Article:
I waited for my pulse to reduce the pounding noise going on inside my ears.  I had to make a choice.  If I advanced further I might cross the invisible line that divides a rat colony's acceptable versus unacceptable invasion of personal space.  The thought of triggering a creepy hundred-rat avalanche caused my common sense to regain the control mechanisms of my mind.  I no longer obsessed on golden maybes.  But I didn't want to waste this effort either.  So I began scraping samples and filling one of the buckets.

Now a new problem presented: How to turn around?  It is one thing to slither snakelike all the while going forward.  It hadn't really occurred to me that I might not be physically capable of actually turning bak around.  Well, I simply had to do it.  There was no way I could back all the way out, not being able to see what I was doing.  So, once again I sucked in a breath and grunted my way into a tight turning shape.  That's when I got stuck.

Well, sir, stupid is as stupid does alright!  My breath came with difficulty.  The cramped space had folded my diaphragm nearly in half.  I was beginning to see little electric dots of light dance around inside my head.  So I grabbed my ankle one more time and gave it a mighty tug while simultaneously pushing off of a fallen boulder with my freer leg's knee.  My shoulder pushed against another boulder that protruded from the earthen ceiling.  If that bad boy decided to dislodge and let go its grip the rats might soon be nibbling on fresh prospector meat that evening.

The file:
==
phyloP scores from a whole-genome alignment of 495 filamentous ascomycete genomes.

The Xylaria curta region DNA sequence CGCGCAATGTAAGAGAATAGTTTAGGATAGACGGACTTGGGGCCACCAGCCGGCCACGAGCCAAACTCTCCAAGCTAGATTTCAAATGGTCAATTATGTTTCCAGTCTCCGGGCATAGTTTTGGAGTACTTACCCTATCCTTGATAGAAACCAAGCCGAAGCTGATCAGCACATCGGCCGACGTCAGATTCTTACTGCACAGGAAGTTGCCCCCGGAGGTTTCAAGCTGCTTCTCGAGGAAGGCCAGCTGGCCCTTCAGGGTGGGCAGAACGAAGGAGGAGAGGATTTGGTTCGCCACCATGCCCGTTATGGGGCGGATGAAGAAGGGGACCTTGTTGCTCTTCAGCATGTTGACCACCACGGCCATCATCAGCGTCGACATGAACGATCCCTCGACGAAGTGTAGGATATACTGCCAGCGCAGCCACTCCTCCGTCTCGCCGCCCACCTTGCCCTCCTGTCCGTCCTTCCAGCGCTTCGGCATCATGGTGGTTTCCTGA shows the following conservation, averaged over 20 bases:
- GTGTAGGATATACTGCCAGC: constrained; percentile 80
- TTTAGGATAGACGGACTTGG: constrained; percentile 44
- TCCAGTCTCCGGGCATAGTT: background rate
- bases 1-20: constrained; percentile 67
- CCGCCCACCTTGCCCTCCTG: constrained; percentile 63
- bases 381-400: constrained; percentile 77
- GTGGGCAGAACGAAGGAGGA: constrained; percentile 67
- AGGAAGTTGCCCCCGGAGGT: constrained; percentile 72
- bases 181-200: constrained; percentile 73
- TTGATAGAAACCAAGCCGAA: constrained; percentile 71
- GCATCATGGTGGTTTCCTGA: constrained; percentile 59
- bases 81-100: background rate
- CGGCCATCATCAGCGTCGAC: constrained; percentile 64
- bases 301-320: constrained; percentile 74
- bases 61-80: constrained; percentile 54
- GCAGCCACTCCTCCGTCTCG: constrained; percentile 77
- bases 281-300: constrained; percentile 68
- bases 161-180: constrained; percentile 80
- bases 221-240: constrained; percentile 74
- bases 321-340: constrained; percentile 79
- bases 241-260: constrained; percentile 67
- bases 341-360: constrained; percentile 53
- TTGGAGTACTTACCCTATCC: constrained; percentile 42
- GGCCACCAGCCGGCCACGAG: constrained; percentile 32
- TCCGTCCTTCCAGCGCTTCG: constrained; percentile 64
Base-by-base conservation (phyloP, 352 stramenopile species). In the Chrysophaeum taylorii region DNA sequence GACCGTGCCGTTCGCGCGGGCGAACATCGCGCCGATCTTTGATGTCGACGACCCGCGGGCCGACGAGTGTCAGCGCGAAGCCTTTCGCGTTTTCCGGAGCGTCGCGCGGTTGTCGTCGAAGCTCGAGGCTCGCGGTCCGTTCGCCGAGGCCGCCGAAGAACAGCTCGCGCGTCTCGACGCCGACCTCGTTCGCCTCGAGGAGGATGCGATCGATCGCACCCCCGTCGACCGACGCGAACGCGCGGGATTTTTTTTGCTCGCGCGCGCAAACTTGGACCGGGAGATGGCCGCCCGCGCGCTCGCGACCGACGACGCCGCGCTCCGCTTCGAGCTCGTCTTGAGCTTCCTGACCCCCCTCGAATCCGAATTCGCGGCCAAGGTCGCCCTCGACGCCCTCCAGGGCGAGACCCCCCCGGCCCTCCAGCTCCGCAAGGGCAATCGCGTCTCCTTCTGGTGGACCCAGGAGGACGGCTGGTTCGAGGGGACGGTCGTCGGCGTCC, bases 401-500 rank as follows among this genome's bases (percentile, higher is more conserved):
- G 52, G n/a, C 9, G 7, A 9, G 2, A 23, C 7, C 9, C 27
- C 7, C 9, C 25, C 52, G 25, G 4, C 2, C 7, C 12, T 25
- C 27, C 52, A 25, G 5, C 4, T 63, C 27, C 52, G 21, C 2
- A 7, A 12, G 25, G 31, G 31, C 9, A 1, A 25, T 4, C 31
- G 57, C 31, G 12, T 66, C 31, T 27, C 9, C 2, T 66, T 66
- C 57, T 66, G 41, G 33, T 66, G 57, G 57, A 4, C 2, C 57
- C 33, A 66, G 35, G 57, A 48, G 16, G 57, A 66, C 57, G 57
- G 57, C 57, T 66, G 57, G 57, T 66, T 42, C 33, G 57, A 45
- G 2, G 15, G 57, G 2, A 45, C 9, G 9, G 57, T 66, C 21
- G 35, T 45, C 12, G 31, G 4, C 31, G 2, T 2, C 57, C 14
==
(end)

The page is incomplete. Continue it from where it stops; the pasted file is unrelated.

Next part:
During the weeks after finally struggling my way back into the welcomed embrace of Mr. Sun I caught myself up in periodic bouts of self-recriminations.  How could I have been so utterly blinded by farfetched dreams so as to leave common sense just dangling as an afterthought so far behind?  I know, IT WAS STUPID.  I WAS STUPID.  But I still have these dreams...

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A good cautionary tale well told, Micro.  Don't you just hate that feeling of being stuck in a tight space?  It's hard to believe that we adults can do such stupid things, but we do sometimes (except me, of course).  The important thing is learning from the mistakes before we get killed in the process.  My brothers and I used to wander into mines around Prescott when we were kids.  It was fun at the time, and we caught a few bats for pets, but looking back it's almost certain Someone was looking out for us.

Subsurface mining, even in the best of circumstances and with the best technology, is still dangerous work, and claims dozens of lives a year in the U.S. (I don't think the statistics include incidental wanderers, but only true commercial operations), and many thousands every year worldwide. 

Maybe as we get older and our mortality slaps us in the face more frequently, we grow more cautious, and are less apt to try to hurry the process along.

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Well, I guess even very intelligent people can be stupid too...just a bit of gold for bait and good sense flies away.

glad you survived, Martin!

fred

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4 hours ago, Micro Nugget said:

The recent news about the rescued miner and the subsequent stories told about the dangers of vertical shaft entries made me think back upon the perils of entering a horizontal tunnel.